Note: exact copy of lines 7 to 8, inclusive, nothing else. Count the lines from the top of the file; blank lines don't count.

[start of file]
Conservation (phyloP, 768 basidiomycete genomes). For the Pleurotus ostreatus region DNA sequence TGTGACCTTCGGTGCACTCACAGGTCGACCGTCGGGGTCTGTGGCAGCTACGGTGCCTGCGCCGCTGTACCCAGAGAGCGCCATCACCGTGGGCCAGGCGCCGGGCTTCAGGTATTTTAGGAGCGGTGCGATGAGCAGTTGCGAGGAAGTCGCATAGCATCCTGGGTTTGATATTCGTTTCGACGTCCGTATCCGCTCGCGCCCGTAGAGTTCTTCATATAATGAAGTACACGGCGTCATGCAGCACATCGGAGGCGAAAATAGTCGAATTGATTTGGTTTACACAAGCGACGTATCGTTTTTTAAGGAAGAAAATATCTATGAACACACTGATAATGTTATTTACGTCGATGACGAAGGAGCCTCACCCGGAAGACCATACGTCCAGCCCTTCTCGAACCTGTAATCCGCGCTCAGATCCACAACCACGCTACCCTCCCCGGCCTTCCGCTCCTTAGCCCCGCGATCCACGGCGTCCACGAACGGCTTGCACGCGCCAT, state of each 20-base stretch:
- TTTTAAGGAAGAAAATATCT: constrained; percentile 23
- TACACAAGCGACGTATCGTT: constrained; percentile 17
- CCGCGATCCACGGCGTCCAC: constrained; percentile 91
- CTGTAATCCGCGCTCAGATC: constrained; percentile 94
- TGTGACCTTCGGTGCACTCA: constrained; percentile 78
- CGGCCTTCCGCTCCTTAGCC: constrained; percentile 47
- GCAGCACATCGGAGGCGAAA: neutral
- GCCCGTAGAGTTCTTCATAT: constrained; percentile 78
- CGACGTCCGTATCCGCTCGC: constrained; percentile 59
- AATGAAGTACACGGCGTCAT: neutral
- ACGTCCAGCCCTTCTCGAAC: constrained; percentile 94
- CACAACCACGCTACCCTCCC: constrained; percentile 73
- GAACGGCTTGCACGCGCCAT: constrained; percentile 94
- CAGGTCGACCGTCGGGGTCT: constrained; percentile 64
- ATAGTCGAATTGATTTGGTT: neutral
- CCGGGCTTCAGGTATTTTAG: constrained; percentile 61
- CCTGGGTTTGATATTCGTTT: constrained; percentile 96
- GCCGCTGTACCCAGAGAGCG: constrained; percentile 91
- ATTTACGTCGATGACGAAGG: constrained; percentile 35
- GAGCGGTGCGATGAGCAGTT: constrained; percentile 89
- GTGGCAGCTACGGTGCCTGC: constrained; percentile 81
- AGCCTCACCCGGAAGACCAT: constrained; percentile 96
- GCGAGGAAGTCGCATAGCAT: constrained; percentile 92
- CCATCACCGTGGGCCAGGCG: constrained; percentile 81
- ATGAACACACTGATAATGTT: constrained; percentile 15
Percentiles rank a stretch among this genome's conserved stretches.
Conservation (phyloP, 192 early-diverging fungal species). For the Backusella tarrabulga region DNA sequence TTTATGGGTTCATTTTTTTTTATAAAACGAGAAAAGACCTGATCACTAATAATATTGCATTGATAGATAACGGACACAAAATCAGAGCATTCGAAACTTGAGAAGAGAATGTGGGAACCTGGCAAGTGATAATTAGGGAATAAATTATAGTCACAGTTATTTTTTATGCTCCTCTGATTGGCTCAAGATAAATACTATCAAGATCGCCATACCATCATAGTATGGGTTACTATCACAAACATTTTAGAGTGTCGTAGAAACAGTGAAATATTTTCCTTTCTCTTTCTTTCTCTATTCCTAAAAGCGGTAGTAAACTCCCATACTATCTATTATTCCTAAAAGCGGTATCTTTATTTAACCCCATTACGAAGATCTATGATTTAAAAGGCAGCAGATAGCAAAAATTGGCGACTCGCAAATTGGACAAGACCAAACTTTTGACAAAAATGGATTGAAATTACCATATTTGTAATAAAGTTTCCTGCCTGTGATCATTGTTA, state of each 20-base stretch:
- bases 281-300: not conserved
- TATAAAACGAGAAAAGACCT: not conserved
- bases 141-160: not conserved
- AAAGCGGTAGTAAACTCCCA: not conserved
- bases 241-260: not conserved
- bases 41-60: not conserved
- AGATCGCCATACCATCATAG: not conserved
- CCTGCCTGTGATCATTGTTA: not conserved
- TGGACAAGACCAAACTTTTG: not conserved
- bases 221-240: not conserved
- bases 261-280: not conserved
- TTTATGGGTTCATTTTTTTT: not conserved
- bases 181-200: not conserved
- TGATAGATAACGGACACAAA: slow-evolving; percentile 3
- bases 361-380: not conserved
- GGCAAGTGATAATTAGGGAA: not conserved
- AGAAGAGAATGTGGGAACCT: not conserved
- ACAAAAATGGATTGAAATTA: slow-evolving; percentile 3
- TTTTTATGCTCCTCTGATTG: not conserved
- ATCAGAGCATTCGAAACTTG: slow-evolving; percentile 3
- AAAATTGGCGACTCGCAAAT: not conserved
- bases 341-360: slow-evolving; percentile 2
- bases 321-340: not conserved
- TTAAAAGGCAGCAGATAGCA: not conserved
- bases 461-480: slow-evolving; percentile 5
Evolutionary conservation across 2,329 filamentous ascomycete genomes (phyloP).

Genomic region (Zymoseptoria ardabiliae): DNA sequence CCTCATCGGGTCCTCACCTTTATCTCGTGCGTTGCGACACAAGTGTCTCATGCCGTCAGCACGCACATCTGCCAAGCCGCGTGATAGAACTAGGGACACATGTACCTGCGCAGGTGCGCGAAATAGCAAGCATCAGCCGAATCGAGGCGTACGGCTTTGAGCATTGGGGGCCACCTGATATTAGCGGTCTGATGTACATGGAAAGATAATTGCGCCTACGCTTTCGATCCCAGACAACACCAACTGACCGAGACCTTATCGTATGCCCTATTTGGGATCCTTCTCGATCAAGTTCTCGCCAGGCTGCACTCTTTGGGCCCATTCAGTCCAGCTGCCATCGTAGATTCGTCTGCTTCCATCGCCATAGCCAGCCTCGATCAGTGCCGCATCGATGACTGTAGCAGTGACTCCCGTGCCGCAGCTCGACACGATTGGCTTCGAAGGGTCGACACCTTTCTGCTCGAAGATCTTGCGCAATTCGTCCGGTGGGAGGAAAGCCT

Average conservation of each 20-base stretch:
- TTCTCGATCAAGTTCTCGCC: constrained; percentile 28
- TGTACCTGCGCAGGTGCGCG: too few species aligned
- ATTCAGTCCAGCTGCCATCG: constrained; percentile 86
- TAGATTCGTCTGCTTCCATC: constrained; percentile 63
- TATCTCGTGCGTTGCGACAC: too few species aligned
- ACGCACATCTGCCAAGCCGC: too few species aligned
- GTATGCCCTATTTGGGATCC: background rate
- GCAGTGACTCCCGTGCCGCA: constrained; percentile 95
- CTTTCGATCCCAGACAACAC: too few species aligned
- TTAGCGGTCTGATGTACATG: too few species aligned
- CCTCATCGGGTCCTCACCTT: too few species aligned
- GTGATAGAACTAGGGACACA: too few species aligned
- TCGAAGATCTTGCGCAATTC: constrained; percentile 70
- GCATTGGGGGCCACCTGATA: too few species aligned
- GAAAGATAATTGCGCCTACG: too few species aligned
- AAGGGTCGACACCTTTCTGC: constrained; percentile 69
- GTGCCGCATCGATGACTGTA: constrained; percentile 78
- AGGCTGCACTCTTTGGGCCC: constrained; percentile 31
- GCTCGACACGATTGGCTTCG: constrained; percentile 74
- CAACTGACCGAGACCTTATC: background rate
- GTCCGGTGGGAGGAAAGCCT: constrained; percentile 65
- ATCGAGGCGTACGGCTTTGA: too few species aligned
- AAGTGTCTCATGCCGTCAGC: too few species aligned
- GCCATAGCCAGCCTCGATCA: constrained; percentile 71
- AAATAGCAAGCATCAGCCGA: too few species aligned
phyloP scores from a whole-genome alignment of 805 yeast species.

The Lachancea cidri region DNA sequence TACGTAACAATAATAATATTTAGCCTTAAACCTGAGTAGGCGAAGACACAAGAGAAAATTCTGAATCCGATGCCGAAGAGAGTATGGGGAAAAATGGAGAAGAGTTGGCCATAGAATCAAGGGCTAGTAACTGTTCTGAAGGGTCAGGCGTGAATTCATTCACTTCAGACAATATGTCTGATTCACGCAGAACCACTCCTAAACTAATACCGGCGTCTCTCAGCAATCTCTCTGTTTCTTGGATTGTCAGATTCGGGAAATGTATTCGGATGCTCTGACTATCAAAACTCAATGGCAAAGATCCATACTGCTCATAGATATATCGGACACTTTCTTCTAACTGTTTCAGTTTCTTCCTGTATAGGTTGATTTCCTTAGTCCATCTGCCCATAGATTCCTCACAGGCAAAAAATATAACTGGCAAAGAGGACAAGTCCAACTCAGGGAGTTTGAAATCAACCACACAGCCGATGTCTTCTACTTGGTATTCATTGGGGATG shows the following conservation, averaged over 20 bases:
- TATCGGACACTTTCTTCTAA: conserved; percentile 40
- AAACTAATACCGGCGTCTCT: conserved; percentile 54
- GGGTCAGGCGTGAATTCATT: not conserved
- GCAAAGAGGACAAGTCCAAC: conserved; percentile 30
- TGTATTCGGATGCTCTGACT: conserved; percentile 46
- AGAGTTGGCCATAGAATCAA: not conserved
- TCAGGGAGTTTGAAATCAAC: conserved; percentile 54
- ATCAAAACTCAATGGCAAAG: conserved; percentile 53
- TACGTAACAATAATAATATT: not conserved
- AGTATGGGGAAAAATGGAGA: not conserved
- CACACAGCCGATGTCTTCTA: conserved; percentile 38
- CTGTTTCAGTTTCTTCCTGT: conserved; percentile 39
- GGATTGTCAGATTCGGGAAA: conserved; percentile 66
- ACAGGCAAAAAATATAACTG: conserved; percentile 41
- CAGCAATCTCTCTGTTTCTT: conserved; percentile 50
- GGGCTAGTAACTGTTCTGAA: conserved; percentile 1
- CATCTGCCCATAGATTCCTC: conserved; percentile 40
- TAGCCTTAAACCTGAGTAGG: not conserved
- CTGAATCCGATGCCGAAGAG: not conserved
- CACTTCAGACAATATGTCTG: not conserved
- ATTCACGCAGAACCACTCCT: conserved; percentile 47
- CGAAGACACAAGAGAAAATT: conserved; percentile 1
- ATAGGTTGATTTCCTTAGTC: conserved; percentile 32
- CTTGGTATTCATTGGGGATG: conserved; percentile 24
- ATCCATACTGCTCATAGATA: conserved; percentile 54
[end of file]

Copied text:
- CGGCCTTCCGCTCCTTAGCC: constrained; percentile 47
- GCAGCACATCGGAGGCGAAA: neutral